The municipal authorities in Moscow this week denied the right to free assembly to a group of Russian ultranationalists who organize the annual (deep) soul-searching extravaganza known as "The Russian March."
From time to time we have pre-conceived notions about people. As much as we try not to, we do. Last week while I was on my way to hear Madeleine Albright speak, I feared that her presentation might be dull and boring. After all, talking about sanctions against Iraq or the American policy in Bosnia is certainly educational, but it can also be very dry. I couldn't have been more wrong.
When the Soviet Union collapsed more than two decades ago, and Ukraine opted for independence, many expected the country to do better than Russia in the years to come. But events turned out differently.
The truth is that I have no idea whether the allegations against this man are true. But, in his eyes, he has a bit of that sad placidity that Fitzgerald attributed to his last tycoon, which makes him likeable.
Red Army is a documentary about so much more than just hockey. It's a window not just into the world of elite athletes, but also into the Cold War -- its oppression, its defections, its KGB trickery, its era of indefatigable distrust and ever-simmering antipathy between them and us.
Shock and Awe was the name for the onslaught of missiles and bombing that was to initiate the U.S. invasion and would intimidate Saddam, quickly bringing his regime into submission. Little did we know that the opening days of the second Iraq war marked the end of the era of America as the world's dominant military power.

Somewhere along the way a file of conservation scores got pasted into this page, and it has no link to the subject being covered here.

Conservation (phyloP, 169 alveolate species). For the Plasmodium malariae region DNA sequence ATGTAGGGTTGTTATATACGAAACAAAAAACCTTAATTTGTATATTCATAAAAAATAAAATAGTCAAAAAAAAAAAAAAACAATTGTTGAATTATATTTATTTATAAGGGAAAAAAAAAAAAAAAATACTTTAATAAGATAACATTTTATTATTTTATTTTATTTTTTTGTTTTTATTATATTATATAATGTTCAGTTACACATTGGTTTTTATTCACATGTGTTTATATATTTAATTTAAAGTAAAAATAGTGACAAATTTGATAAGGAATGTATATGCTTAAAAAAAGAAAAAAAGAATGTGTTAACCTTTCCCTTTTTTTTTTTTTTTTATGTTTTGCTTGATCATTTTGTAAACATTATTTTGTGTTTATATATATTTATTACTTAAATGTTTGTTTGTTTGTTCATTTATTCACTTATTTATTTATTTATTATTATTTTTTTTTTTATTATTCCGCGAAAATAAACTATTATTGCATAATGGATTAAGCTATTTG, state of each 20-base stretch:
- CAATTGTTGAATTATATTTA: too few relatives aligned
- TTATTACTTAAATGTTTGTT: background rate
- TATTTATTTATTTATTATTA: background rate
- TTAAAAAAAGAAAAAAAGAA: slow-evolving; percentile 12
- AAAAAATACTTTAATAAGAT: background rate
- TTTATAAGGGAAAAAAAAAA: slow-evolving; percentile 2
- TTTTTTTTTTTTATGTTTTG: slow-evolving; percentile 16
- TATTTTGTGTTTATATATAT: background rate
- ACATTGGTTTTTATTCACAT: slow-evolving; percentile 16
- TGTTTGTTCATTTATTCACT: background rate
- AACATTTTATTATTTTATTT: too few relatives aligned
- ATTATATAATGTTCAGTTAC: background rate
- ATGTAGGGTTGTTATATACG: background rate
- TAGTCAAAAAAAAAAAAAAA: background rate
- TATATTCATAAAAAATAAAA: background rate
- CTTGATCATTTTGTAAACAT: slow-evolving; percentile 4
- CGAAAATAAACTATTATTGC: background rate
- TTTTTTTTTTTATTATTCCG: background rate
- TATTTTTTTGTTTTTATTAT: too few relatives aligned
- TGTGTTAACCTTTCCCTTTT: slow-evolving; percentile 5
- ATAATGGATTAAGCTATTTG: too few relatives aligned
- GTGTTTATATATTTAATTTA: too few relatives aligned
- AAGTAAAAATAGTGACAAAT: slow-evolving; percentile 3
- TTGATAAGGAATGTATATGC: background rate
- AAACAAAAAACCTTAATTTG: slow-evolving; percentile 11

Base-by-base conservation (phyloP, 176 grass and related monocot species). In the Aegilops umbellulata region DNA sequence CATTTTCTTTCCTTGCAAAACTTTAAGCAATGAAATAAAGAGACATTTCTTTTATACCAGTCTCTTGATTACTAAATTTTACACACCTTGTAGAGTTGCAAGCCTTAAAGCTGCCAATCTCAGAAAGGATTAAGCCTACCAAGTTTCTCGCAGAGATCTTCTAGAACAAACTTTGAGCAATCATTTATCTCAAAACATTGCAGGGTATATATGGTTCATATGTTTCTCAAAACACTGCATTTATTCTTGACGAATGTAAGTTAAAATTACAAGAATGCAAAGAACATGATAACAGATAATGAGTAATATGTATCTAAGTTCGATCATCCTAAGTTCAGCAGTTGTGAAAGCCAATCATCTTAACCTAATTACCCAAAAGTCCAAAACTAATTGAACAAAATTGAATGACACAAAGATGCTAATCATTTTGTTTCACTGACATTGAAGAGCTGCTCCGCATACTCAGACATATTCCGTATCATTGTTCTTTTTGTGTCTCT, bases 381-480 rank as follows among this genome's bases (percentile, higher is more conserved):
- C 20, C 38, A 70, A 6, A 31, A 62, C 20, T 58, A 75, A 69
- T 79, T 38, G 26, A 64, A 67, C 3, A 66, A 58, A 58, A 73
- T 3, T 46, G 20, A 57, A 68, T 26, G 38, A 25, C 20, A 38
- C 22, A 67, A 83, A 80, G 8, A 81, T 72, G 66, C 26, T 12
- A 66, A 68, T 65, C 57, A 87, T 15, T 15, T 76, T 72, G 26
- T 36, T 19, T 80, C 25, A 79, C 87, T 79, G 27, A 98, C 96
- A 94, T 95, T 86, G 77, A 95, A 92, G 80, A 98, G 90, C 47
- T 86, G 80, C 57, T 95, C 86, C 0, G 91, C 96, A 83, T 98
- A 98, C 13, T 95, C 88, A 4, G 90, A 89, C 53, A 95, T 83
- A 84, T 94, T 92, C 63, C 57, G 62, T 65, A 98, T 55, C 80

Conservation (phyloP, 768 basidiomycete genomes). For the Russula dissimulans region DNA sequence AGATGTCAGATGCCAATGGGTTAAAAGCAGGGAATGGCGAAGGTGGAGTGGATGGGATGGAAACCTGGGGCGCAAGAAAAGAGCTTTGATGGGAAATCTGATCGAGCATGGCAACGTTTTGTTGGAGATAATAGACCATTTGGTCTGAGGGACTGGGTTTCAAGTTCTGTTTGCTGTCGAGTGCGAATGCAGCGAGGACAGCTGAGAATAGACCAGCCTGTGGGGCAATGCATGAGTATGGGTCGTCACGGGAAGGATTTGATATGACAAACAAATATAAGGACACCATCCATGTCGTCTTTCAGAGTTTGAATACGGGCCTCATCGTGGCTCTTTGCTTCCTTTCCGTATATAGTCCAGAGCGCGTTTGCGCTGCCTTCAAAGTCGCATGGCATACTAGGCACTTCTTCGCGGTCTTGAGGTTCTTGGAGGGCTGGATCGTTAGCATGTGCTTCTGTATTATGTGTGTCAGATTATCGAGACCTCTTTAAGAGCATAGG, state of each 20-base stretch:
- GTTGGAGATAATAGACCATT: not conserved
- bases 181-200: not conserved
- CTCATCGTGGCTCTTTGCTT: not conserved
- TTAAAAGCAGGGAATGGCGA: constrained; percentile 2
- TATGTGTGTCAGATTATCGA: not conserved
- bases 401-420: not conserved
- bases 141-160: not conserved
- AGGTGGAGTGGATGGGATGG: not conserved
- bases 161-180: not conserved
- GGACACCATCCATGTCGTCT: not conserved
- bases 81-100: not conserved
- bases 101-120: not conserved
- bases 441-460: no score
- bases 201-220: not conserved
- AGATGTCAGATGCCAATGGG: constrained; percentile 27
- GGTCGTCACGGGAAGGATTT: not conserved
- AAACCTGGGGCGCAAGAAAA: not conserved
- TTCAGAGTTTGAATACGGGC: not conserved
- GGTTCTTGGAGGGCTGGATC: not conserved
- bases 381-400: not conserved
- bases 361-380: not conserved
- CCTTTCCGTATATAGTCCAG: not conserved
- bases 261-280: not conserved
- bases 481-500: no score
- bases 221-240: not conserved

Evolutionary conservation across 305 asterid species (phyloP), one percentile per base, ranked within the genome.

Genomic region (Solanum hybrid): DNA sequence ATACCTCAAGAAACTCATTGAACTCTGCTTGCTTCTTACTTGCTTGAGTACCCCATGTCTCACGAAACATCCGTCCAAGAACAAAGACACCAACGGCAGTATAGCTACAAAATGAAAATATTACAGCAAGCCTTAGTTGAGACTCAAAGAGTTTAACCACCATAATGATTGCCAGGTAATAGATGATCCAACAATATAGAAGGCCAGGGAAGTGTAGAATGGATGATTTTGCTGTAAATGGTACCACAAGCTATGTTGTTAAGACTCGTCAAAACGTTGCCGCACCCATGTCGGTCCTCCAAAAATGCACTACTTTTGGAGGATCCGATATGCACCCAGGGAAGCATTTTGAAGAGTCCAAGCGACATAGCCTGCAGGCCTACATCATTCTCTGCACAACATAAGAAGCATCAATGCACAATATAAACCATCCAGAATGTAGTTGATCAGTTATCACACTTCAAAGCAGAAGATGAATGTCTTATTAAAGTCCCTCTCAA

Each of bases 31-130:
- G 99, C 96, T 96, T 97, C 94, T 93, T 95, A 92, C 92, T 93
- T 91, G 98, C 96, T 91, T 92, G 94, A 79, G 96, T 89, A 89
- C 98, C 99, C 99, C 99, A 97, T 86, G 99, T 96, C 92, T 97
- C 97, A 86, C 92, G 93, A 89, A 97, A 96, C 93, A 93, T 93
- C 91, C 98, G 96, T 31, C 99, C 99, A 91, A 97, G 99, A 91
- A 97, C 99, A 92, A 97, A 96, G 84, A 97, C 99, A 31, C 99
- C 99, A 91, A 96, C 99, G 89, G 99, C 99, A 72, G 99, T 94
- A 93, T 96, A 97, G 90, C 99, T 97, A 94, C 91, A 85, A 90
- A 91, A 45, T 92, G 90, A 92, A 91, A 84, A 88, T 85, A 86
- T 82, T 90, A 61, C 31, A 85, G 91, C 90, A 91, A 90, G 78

This week, as Baghdad is under siege from within and Kobani is poised to fall to ISIS fighters, the question of "Who Lost Iraq?" is taking center stage. Many, including some former insiders, are quick to blame President Obama for pulling American troops out "too soon" -- despite the fact that the Iraq war wearily tested the sacrifice and patience of Americans longer than World War I and II combined. Obama was elected in the first place to end it all. The primary fault, more likely, lies with the blunt trauma to the region caused by the U.S. invasion and occupation in 2003, the unwise dismantling of the Iraqi army and the exclusion of Sunnis from post-Saddam power arrangements. A decade later, the counter-revolution is underway. In this contest, the reticent use of 21st century air power appears to be no match for the 17th century fervor of the Islamic State's boots on the ground. The French philosopher Bernard-Henri Levy calls for the expulsion of modern day Turkey from NATO because of Turkey's willful abandonment of the Kurds in Kobani. Writing from Beirut, legendary former MI6 agent Alastair Crooke traces the appeal of ISIS today to the yearning for Islamic authority after the early 20th century demise of the Ottoman Caliphate. (continued)